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Sunday, October 16, 2005

The run/pass ratio, Why all the fuss?



by Rick
For PackerChatters

I've been reading some Eagles forums lately and have found an oft-stated theme: Virtually no fans are happy with the offensive play selection (the run/pass ratio). Actually, they're peeved, to put it politely. Here's the breakdown:

Philadelphia Eagles 2005
88 rushes
214 passes
Ratio 29/71


Now, I'm wondering. Why is it that there is so much fuss about having a near 50/50 ratio anyway? Teams that run the ball more are typically teams that can run the ball more, or teams that do it well. The Eagles, at this point, aren't a particularly good running team (they currently rank last in the league in rushing yards and 24th in yards per attempt). On the other hand, they are a good passing team (#1 in the NFL currently with 307 passing yards a game), as they have one of the top QB-WR tandems in the NFL. Also, their little scatback seems to be a better receiver than he is a runner anyway.

Relating this to our own team, I'd like to know why there so much concern about having the Packers establish the the run (and not abandon it) if, when we do try to run, it doesn't work well anyway, and our passing game is working so much better.

Right now we have two guards who haven't been run blocking especially well. Our C position is occupied by either an apparently declining player or a 2nd year player (who's better). We have a gimpy #1 RB who may or may not play in a week against Minnesota. We have lost our #2 running back for the season. Our #3 back has averaged 2 yards per carry (8 carries for 9 yards and one 9-yard run) and is playing poorly this year. And our "starting" fullback has to come out on running plays in favor of a guy who didn't make the final cut (but who's probably a better blocker). On the other hand, we have two really good pass blockers at T, a Hall of Fame QB who can routinely get rid of the ball in 1.5 seconds, and respectable receivers. Given those contextual factors, I'd much rather hang my hat on the passing game than the running game.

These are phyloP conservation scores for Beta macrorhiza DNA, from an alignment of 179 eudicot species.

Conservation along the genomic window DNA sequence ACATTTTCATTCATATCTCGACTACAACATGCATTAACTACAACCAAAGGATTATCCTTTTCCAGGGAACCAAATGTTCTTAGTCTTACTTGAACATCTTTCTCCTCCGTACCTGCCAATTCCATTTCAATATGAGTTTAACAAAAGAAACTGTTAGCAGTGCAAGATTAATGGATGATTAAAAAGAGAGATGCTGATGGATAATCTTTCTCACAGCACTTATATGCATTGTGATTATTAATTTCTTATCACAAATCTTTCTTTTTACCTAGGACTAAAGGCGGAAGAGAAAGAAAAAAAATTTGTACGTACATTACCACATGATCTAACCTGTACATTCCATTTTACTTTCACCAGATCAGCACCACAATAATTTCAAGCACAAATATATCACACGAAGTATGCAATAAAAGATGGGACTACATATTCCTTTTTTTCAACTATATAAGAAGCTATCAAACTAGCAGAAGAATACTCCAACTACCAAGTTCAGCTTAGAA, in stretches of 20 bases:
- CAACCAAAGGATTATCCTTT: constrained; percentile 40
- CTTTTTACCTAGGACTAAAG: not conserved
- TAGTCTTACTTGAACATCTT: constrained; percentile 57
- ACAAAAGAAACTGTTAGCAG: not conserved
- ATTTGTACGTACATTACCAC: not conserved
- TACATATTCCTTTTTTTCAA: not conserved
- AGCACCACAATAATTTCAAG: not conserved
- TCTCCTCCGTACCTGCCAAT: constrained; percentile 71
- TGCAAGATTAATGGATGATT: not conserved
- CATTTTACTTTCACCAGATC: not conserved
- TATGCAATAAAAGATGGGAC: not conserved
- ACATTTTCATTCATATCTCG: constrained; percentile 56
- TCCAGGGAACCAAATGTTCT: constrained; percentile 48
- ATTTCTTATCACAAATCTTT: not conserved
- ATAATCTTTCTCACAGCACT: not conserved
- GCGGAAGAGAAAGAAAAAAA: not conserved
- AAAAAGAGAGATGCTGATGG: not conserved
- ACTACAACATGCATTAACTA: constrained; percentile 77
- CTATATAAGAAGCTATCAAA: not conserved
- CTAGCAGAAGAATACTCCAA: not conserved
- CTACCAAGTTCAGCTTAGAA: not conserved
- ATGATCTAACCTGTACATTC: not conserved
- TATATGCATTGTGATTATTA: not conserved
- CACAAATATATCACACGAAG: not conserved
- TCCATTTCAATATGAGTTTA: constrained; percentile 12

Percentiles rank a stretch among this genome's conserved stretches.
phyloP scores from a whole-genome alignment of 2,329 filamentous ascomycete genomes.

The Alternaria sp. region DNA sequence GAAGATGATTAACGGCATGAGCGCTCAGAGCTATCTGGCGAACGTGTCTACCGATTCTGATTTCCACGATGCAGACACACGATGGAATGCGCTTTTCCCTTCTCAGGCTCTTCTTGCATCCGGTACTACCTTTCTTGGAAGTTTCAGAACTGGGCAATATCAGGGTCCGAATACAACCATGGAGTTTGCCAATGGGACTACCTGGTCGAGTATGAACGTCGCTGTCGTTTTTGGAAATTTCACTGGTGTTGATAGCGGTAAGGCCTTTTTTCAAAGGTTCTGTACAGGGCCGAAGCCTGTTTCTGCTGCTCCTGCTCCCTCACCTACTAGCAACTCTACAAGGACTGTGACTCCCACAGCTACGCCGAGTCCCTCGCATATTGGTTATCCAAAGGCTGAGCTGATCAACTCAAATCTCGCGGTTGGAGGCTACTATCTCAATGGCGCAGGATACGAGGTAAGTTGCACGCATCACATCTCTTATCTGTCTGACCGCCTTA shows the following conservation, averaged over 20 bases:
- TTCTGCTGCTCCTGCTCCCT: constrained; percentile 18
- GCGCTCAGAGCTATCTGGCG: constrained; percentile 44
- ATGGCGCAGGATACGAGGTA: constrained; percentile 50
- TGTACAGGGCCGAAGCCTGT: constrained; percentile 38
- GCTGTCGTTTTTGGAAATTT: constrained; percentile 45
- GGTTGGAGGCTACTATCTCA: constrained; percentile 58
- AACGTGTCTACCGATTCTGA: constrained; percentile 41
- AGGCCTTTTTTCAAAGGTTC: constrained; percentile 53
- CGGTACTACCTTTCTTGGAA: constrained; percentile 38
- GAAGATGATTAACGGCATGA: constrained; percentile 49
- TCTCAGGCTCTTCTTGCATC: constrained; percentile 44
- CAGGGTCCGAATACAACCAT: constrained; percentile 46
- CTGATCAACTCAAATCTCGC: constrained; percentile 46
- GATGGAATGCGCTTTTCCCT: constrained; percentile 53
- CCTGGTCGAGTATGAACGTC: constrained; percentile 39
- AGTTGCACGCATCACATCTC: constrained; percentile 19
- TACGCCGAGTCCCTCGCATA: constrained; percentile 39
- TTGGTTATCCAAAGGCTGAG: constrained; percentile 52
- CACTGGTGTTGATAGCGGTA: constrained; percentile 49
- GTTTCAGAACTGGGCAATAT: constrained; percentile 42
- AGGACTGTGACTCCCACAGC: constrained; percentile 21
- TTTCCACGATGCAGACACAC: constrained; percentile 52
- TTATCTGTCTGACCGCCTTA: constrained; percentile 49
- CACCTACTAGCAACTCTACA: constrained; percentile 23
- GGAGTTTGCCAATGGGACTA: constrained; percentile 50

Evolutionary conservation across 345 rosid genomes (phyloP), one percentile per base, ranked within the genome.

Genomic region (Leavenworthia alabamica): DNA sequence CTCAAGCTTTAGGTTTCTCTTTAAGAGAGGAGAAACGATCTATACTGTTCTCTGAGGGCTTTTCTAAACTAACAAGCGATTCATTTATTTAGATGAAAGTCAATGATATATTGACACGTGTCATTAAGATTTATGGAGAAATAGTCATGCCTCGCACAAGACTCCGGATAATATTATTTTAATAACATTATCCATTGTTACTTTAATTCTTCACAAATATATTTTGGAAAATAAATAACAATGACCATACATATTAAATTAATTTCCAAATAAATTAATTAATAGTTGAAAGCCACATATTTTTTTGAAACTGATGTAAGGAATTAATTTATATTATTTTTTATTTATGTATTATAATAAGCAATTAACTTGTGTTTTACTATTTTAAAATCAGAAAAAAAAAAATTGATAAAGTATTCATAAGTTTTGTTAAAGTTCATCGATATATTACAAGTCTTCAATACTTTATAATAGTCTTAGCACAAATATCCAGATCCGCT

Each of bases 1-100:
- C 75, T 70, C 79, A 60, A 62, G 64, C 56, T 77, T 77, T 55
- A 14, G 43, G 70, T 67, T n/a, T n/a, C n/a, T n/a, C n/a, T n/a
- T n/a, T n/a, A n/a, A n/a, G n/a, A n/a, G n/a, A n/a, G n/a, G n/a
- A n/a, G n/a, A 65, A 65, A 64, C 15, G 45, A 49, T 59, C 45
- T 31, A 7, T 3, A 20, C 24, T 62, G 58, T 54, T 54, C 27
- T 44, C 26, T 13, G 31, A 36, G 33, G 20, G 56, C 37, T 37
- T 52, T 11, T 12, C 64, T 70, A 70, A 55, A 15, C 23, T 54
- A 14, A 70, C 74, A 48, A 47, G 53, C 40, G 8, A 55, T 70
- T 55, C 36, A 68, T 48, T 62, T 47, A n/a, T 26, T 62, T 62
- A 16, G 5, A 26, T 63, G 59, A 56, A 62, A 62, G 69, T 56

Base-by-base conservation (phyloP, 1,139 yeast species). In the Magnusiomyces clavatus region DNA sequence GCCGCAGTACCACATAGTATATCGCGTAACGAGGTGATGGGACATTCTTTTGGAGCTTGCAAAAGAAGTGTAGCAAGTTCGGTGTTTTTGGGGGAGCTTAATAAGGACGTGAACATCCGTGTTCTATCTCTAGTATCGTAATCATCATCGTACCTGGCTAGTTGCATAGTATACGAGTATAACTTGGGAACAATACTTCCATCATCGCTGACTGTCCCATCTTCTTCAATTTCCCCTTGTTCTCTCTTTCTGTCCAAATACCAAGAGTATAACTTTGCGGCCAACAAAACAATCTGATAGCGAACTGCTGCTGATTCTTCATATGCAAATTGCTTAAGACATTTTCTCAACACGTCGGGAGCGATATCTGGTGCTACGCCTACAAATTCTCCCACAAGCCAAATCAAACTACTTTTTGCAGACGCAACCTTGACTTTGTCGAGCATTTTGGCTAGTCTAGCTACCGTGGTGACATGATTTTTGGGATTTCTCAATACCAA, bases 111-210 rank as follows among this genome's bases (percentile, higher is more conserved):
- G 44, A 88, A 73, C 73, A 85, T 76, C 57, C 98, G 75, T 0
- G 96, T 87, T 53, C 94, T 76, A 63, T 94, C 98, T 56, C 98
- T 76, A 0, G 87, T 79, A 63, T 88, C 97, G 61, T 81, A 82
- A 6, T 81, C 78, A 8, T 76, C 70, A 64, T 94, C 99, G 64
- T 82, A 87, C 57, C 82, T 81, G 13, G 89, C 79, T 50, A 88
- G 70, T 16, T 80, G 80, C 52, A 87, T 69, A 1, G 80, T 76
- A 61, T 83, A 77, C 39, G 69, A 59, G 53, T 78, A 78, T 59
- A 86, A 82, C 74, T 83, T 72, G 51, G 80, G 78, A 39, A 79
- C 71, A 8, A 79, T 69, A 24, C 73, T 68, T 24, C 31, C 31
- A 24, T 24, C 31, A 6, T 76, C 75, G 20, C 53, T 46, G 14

Of course, if you can run the ball, you have more options in the passing game. More roll-outs. More play-action. Brett's really good when he's on the move. But if we try to establish the run early in the game and can't, we've then limited our chances of having our passing game work well too. Maybe we should worry less about establishing the run in our gameplanning, and concentrate more on getting our passing game going, as the odds now are that we're going to be more successful passing than running anway.

So, what would be so wrong about coming out throwing the heck out of the ball these next several games? What do we have to lose?
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